Honeymaking newcomer David Mullins adds a special flavor to his honey by aging it inside barrels used to age whiskey. He discovered the unique flavor combination after buying whiskey barrel-aged coffee beans at a local farmers market.
“We added our wildflower honey to the coffee and the taste was amazing,” says David, a beekeeper who started making his own honey a year ago. “We knew we had a winner.”
After searching online and finding only a handful of others making barrel-aged honeys, David dove in and made his first batch of Bee Great Indiana Whiskey Barrel Honey in a 15-gallon barrel he bought from a nearby distillery.
“It’s pure Hoosier! Our local honey went straight into a freshly emptied local whiskey barrel,” David says, explaining how he turned that first batch of honey every day, storing it in his laundry room during the winter months because it was the warmest room in the house.
“Now, we use 53-gallon barrels and are in the process of securing land and building a barn where customers can see our products being made by hand,” David says.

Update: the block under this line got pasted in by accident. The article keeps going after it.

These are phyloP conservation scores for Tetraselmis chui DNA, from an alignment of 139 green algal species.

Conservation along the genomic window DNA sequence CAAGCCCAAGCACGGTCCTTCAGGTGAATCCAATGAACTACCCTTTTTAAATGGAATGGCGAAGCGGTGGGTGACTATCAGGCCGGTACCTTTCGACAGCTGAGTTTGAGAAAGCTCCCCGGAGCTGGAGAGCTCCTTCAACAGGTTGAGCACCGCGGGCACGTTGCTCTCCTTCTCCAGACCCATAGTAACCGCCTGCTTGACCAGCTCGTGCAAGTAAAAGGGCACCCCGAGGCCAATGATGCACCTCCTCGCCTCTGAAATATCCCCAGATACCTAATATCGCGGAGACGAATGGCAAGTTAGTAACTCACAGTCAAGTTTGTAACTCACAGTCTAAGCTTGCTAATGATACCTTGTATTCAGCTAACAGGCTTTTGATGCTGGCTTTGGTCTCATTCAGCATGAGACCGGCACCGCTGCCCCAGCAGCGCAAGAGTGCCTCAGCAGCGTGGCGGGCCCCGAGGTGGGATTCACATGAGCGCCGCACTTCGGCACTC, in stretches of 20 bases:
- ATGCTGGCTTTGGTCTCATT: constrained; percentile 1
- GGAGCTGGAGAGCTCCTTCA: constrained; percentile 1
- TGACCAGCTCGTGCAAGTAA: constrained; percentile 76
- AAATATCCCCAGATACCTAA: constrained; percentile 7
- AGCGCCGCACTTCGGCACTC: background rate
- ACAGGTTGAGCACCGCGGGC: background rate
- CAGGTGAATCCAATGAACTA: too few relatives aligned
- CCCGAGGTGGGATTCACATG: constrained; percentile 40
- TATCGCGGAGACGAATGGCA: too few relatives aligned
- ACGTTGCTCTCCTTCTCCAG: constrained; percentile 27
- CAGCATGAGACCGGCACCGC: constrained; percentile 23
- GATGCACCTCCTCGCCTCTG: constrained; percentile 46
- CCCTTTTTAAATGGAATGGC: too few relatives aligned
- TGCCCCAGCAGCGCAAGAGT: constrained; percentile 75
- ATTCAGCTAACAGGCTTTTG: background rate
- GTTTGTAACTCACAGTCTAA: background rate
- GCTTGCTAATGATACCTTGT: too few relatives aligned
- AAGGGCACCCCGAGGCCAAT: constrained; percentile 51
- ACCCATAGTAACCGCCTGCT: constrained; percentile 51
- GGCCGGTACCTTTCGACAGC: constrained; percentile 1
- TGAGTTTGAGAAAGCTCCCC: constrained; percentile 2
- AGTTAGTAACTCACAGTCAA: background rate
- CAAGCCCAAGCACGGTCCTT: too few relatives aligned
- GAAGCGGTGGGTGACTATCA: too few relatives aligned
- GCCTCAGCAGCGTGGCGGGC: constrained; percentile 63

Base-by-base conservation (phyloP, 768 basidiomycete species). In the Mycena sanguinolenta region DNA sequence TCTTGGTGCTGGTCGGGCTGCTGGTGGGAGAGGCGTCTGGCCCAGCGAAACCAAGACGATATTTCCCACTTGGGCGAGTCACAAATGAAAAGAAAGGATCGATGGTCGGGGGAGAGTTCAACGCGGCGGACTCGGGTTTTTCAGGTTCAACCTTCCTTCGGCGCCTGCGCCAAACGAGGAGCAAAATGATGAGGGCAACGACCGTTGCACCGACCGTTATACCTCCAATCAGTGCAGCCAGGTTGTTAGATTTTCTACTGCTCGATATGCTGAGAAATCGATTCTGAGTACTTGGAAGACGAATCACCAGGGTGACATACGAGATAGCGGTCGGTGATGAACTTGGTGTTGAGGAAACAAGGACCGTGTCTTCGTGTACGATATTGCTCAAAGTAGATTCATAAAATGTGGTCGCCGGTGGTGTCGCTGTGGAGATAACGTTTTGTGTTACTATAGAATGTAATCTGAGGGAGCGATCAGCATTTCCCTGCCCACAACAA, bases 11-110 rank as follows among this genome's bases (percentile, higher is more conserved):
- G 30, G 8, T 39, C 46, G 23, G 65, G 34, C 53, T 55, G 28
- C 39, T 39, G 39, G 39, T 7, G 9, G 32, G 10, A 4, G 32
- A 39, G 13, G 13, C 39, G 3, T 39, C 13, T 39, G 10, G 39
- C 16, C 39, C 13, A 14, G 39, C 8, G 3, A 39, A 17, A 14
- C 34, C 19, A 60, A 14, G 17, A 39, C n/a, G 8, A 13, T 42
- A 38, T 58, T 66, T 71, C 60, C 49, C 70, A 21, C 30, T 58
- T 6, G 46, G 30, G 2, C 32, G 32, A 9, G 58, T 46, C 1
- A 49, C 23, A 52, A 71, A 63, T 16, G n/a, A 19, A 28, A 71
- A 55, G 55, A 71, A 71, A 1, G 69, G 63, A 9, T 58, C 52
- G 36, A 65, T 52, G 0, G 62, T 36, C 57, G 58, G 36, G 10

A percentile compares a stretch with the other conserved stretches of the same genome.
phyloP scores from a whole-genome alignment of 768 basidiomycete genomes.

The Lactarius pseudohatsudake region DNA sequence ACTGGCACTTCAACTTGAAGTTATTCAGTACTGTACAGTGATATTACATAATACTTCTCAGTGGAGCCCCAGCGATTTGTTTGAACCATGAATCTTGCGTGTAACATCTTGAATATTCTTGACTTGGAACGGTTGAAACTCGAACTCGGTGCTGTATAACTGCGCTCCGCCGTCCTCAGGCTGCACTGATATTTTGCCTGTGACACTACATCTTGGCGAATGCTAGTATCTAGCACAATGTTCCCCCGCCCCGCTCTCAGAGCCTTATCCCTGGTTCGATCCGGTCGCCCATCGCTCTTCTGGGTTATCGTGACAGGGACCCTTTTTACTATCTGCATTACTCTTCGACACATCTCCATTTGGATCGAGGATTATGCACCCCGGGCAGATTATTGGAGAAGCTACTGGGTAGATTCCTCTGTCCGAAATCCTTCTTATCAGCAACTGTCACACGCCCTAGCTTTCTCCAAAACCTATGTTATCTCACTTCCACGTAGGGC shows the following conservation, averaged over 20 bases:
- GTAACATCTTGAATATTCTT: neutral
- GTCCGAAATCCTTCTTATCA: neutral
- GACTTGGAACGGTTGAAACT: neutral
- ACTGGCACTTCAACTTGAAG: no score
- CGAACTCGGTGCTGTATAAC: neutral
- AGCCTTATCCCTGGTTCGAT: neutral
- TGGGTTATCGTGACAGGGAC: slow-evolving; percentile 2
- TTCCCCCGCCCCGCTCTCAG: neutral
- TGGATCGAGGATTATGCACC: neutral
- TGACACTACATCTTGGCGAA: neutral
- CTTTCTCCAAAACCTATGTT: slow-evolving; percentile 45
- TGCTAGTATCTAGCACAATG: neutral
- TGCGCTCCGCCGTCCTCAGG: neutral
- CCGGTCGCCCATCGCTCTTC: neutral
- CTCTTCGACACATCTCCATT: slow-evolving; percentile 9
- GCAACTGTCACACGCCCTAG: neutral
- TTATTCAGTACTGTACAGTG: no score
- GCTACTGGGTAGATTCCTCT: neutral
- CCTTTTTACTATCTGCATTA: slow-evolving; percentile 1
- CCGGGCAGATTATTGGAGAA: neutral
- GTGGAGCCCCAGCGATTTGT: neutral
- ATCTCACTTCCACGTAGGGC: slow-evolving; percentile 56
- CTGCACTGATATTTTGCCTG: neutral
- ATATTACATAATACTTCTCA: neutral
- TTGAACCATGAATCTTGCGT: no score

There’s more to making Indiana Whiskey Barrel Honey than simply adding honey to a barrel and waiting, he says. Bee Great specifically selects American White Oak barrels used to age whiskey, because they have a thick layer of char from being burned during construction. In comparison, finishing barrels are often only toasted.
“The char imparts a smokey flavor to the honey, and the oak gives the robust notes of vanilla and caramel, typical of bourbon and scotch,” David says. “We only add 5 gallons of honey at a time to the 53-gallon barrel, which allows us to turn the barrels by hand each day and impart the most flavor to the honey as possible.”
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